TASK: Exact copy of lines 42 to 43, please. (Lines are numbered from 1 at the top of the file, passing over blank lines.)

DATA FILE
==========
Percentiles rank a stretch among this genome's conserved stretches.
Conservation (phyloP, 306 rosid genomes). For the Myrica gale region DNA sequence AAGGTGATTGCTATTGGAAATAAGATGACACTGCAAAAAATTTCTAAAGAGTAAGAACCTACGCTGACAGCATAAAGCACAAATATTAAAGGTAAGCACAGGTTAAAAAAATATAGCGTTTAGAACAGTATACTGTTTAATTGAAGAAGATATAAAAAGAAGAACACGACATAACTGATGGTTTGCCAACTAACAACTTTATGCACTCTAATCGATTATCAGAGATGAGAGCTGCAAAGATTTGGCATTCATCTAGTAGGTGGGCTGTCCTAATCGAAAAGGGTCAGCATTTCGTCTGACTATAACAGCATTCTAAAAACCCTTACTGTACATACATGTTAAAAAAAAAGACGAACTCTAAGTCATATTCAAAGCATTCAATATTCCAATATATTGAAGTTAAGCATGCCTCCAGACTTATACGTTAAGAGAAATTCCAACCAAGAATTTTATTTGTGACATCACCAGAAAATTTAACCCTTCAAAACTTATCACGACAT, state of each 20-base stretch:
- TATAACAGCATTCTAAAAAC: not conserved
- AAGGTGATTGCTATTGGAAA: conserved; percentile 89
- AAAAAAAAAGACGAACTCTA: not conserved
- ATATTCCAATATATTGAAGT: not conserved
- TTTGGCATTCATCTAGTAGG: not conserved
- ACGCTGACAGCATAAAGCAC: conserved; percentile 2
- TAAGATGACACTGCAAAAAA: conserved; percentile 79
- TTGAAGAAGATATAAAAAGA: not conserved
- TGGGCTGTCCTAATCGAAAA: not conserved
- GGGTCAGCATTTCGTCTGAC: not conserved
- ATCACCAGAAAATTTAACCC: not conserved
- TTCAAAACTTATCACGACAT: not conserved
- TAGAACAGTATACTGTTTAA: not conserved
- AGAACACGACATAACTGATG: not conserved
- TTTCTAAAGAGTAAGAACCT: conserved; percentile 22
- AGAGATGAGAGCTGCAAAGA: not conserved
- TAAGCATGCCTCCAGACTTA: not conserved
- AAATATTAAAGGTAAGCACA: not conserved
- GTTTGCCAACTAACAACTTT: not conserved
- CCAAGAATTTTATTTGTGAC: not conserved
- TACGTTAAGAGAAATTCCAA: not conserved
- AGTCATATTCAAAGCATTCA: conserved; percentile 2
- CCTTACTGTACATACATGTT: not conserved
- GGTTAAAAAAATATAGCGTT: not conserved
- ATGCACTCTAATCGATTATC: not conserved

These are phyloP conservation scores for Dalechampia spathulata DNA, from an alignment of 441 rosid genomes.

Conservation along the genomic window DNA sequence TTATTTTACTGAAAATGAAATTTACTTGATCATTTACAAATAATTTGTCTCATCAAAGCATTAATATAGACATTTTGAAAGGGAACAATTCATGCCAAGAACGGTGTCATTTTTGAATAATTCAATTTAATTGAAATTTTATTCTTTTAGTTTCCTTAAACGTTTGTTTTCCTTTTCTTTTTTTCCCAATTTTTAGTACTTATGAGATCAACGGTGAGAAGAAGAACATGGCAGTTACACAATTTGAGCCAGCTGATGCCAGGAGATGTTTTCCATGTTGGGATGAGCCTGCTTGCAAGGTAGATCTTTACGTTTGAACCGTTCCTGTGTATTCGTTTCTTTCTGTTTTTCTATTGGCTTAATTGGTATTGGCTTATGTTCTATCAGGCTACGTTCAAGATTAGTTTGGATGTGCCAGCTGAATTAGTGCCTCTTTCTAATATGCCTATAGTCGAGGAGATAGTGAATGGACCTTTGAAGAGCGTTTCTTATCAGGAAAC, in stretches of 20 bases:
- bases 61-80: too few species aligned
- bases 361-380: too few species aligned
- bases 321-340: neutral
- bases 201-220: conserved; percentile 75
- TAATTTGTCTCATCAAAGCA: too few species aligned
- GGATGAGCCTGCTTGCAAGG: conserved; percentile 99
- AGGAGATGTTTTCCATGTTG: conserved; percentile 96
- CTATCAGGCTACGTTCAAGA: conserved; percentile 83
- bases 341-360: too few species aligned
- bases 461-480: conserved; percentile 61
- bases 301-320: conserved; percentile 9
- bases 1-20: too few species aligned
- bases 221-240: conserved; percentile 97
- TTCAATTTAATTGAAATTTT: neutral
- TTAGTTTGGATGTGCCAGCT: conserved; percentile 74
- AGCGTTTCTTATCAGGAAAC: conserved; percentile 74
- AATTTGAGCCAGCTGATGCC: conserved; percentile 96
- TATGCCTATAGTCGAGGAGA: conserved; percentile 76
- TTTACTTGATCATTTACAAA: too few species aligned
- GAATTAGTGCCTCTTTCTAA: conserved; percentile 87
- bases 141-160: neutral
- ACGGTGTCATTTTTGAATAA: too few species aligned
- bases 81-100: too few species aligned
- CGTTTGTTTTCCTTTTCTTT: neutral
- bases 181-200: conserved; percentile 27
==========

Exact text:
- bases 221-240: conserved; percentile 97
- TTCAATTTAATTGAAATTTT: neutral